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Have an investment strategy when investing in opportunities

Business Angel InvestorsWe all know that there is no such thing as a risk free but highly profitable investment. Although I do get emails telling me they exist, I just dump them immediately.

However with the right preparation you can identify and enjoy successful investments, that whilst not risk free are at least “risk understood” and ensure that they are balanced with a commensurate profitability.

The key to this is establishing your personal investment strategy.  That will be your guiding principle when considering any investment and makes investment decisions much easier. Your strategy should include:

1. How much risk you are comfortable with? This will vary depending on your own attitude to risk, but also the amount of “spare” funds you have. You should never put at risk funds needed for living.

Minimum risk may lead you towards bank cash accounts, bonds or blue-chip companies within the stock market, but of course the potential returns will be lower.

Whereas if greater risk options are acceptable, such as new start-ups, younger, faster moving companies and peer-to-peer lending, much higher rewards can be gained.

A balanced portfolio of investments, varying the number of low and higher risk opportunities according to your own preferences, together with spreading the market areas invested into, will give better protection against unforeseen events.

2. What market areas do you enjoy and which do you have some knowledge about? Not only does it make working with those investments more interesting, but knowledge of the industry allows you to understand the risk elements and determine how successful the business is likely to be.

3. How hands-on do you want to be? The stock market has a wide choice of investments, where you can be relatively hands-free apart from watching trends and swapping stocks as required. There are entire books written on investing into the stock market, so do your research and avoid “too good to be true” investment schemes that may be offered.

However if a more active involvement can be considered then investing directly into young businesses that may now be ready for growth, or even start-ups with good potential can provide both greater enjoyment and returns. Company Partners provides this type of opportunity and importantly for an investor doesn’t take a percentage of your investment from the business as many others will do.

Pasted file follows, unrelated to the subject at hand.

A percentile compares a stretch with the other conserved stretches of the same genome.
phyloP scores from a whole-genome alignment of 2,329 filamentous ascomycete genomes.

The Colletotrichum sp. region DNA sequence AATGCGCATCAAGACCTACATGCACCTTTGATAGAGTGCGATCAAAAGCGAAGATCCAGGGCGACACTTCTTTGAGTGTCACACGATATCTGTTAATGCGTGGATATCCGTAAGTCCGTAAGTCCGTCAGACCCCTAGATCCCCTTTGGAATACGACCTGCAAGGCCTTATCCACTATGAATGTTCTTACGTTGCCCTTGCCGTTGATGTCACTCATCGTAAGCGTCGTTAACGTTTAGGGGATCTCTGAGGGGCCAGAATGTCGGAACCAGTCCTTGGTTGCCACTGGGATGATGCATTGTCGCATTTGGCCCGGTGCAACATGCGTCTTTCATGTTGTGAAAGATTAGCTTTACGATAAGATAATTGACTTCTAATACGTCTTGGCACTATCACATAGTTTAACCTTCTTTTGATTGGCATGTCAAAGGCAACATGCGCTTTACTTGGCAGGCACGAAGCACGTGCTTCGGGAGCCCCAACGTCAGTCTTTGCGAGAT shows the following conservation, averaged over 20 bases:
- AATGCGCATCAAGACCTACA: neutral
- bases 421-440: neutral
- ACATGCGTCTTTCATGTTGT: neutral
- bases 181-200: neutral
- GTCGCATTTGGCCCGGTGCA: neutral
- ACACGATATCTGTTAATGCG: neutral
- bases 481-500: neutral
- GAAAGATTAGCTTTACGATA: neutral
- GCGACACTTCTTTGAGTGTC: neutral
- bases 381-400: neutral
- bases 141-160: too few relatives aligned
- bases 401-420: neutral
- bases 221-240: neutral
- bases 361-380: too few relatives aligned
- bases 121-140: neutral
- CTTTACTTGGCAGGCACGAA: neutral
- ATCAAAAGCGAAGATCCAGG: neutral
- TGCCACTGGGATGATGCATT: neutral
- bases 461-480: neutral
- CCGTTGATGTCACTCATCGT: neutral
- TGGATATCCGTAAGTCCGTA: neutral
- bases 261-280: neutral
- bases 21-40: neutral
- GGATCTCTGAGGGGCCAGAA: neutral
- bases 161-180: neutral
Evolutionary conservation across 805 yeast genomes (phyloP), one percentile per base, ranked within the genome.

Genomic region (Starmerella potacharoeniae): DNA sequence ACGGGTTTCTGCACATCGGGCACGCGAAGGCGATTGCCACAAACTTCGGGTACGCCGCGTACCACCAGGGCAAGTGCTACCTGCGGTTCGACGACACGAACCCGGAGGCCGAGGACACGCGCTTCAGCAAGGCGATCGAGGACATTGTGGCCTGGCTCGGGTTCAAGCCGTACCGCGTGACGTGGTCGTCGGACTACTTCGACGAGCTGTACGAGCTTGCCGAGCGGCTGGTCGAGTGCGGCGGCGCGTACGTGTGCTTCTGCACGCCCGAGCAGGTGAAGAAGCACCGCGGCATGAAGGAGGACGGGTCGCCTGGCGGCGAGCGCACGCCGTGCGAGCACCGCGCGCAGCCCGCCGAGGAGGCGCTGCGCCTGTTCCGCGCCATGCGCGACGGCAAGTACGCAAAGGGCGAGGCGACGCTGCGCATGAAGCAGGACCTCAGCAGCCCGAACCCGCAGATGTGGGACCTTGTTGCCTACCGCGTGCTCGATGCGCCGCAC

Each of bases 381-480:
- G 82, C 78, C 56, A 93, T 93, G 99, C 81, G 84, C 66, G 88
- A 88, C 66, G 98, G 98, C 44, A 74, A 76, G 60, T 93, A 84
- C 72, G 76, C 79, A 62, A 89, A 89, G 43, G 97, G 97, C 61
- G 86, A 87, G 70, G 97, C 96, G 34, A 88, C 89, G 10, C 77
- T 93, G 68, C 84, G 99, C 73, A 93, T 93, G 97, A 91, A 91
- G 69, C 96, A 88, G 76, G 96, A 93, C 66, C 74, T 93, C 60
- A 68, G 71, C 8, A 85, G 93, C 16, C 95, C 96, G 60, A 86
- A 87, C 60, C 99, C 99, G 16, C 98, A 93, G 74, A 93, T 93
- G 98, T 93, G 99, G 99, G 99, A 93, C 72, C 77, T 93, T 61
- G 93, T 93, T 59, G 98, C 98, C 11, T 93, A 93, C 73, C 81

Will you want to be an day-today part of the team, or only adding value where appropriate?

4. Be clear about the management style of the team that you will want to work with.  If investing directly in a business, certainly it must have a capable management team but also one that fits your own way of working. Both of these elements are important. It may be that you can add some personal expertise to the team or help it with finding a missing component, but if the founders are not “on your wavelength”, arrogant or most likely wouldn’t listen to advice – simply avoid.

Finally do due-diligence. Investment into a business must only be undertaken after you have ensured that the people, business and facts as stated are correct. Investors should also be prepared to give information about themselves in return, so both parties are informed and comfortable with the partnership.

See also: Identifying successful businesses

 

 

Types of Business Funding

Seed money

Do you need funding?

Start-up businesses often think that they need to find an investor. We only have to read in the papers about the latest internet billionaire to know that big funding means big success.

Yet most businesses can get going, or even grow without external investment. It depends on the amount required to gain entry into your market and whether you have sufficient funds to make a start, perhaps growing organically through sales.

The injection of funds into a business can however jump-start a project, or allow a more rapid growth. So if funding is desired it’s useful to think about the options for doing so: